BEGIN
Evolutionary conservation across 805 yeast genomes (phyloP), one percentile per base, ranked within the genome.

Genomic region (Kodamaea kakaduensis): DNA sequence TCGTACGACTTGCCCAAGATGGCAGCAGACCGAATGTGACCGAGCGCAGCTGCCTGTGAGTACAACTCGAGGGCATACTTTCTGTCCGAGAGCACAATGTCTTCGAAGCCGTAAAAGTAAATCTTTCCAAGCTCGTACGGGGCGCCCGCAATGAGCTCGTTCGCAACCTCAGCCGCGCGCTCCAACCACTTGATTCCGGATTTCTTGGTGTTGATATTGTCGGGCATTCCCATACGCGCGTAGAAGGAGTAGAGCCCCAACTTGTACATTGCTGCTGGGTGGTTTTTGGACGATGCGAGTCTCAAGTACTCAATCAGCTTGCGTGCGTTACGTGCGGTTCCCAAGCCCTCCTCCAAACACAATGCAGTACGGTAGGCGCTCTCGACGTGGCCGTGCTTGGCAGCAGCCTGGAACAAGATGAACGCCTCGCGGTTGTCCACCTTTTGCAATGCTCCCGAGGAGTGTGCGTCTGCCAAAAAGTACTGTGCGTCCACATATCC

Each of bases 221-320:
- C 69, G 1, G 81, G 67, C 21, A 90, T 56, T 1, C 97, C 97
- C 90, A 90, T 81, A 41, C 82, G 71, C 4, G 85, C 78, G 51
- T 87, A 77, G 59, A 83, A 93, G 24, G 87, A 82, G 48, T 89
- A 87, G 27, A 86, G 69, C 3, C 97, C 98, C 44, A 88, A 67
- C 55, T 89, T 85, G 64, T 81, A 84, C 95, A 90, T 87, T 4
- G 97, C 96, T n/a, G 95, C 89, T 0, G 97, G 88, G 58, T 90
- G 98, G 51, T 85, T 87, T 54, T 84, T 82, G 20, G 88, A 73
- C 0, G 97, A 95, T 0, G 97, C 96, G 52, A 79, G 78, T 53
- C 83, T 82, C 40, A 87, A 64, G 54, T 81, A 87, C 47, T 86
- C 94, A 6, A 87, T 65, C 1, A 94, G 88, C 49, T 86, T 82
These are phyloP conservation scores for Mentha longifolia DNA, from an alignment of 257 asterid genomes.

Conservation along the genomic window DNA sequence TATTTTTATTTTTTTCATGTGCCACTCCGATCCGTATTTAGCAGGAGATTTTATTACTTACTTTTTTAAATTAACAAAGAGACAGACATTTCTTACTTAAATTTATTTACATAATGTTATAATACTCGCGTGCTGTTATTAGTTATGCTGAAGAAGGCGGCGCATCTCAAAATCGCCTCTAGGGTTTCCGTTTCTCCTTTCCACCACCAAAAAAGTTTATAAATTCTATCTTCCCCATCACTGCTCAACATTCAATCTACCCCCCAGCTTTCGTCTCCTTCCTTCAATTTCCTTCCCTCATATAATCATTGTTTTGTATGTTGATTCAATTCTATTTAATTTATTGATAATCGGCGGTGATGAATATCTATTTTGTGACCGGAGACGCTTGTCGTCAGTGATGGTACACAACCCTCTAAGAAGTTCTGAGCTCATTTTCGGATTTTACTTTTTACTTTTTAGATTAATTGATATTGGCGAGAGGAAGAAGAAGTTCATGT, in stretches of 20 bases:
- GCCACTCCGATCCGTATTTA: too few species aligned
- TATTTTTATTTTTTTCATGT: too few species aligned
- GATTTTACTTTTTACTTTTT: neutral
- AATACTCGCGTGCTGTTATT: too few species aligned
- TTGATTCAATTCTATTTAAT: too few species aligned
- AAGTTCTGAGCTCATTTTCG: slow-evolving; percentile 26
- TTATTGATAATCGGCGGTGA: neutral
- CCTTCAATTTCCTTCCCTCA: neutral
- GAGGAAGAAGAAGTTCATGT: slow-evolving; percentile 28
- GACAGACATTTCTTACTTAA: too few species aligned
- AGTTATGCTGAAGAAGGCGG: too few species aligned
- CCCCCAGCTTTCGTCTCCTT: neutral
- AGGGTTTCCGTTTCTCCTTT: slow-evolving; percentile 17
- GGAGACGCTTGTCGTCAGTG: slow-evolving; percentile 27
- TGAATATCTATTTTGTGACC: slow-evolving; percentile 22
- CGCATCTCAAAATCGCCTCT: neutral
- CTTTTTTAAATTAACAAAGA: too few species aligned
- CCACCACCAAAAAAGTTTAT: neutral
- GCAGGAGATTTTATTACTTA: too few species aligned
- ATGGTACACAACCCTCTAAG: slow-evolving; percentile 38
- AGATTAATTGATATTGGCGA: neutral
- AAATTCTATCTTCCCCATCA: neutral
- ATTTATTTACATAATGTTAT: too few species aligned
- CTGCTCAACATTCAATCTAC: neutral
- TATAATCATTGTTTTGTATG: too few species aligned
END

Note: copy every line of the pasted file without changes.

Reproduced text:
Evolutionary conservation across 805 yeast genomes (phyloP), one percentile per base, ranked within the genome.

Genomic region (Kodamaea kakaduensis): DNA sequence TCGTACGACTTGCCCAAGATGGCAGCAGACCGAATGTGACCGAGCGCAGCTGCCTGTGAGTACAACTCGAGGGCATACTTTCTGTCCGAGAGCACAATGTCTTCGAAGCCGTAAAAGTAAATCTTTCCAAGCTCGTACGGGGCGCCCGCAATGAGCTCGTTCGCAACCTCAGCCGCGCGCTCCAACCACTTGATTCCGGATTTCTTGGTGTTGATATTGTCGGGCATTCCCATACGCGCGTAGAAGGAGTAGAGCCCCAACTTGTACATTGCTGCTGGGTGGTTTTTGGACGATGCGAGTCTCAAGTACTCAATCAGCTTGCGTGCGTTACGTGCGGTTCCCAAGCCCTCCTCCAAACACAATGCAGTACGGTAGGCGCTCTCGACGTGGCCGTGCTTGGCAGCAGCCTGGAACAAGATGAACGCCTCGCGGTTGTCCACCTTTTGCAATGCTCCCGAGGAGTGTGCGTCTGCCAAAAAGTACTGTGCGTCCACATATCC

Each of bases 221-320:
- C 69, G 1, G 81, G 67, C 21, A 90, T 56, T 1, C 97, C 97
- C 90, A 90, T 81, A 41, C 82, G 71, C 4, G 85, C 78, G 51
- T 87, A 77, G 59, A 83, A 93, G 24, G 87, A 82, G 48, T 89
- A 87, G 27, A 86, G 69, C 3, C 97, C 98, C 44, A 88, A 67
- C 55, T 89, T 85, G 64, T 81, A 84, C 95, A 90, T 87, T 4
- G 97, C 96, T n/a, G 95, C 89, T 0, G 97, G 88, G 58, T 90
- G 98, G 51, T 85, T 87, T 54, T 84, T 82, G 20, G 88, A 73
- C 0, G 97, A 95, T 0, G 97, C 96, G 52, A 79, G 78, T 53
- C 83, T 82, C 40, A 87, A 64, G 54, T 81, A 87, C 47, T 86
- C 94, A 6, A 87, T 65, C 1, A 94, G 88, C 49, T 86, T 82
These are phyloP conservation scores for Mentha longifolia DNA, from an alignment of 257 asterid genomes.

Conservation along the genomic window DNA sequence TATTTTTATTTTTTTCATGTGCCACTCCGATCCGTATTTAGCAGGAGATTTTATTACTTACTTTTTTAAATTAACAAAGAGACAGACATTTCTTACTTAAATTTATTTACATAATGTTATAATACTCGCGTGCTGTTATTAGTTATGCTGAAGAAGGCGGCGCATCTCAAAATCGCCTCTAGGGTTTCCGTTTCTCCTTTCCACCACCAAAAAAGTTTATAAATTCTATCTTCCCCATCACTGCTCAACATTCAATCTACCCCCCAGCTTTCGTCTCCTTCCTTCAATTTCCTTCCCTCATATAATCATTGTTTTGTATGTTGATTCAATTCTATTTAATTTATTGATAATCGGCGGTGATGAATATCTATTTTGTGACCGGAGACGCTTGTCGTCAGTGATGGTACACAACCCTCTAAGAAGTTCTGAGCTCATTTTCGGATTTTACTTTTTACTTTTTAGATTAATTGATATTGGCGAGAGGAAGAAGAAGTTCATGT, in stretches of 20 bases:
- GCCACTCCGATCCGTATTTA: too few species aligned
- TATTTTTATTTTTTTCATGT: too few species aligned
- GATTTTACTTTTTACTTTTT: neutral
- AATACTCGCGTGCTGTTATT: too few species aligned
- TTGATTCAATTCTATTTAAT: too few species aligned
- AAGTTCTGAGCTCATTTTCG: slow-evolving; percentile 26
- TTATTGATAATCGGCGGTGA: neutral
- CCTTCAATTTCCTTCCCTCA: neutral
- GAGGAAGAAGAAGTTCATGT: slow-evolving; percentile 28
- GACAGACATTTCTTACTTAA: too few species aligned
- AGTTATGCTGAAGAAGGCGG: too few species aligned
- CCCCCAGCTTTCGTCTCCTT: neutral
- AGGGTTTCCGTTTCTCCTTT: slow-evolving; percentile 17
- GGAGACGCTTGTCGTCAGTG: slow-evolving; percentile 27
- TGAATATCTATTTTGTGACC: slow-evolving; percentile 22
- CGCATCTCAAAATCGCCTCT: neutral
- CTTTTTTAAATTAACAAAGA: too few species aligned
- CCACCACCAAAAAAGTTTAT: neutral
- GCAGGAGATTTTATTACTTA: too few species aligned
- ATGGTACACAACCCTCTAAG: slow-evolving; percentile 38
- AGATTAATTGATATTGGCGA: neutral
- AAATTCTATCTTCCCCATCA: neutral
- ATTTATTTACATAATGTTAT: too few species aligned
- CTGCTCAACATTCAATCTAC: neutral
- TATAATCATTGTTTTGTATG: too few species aligned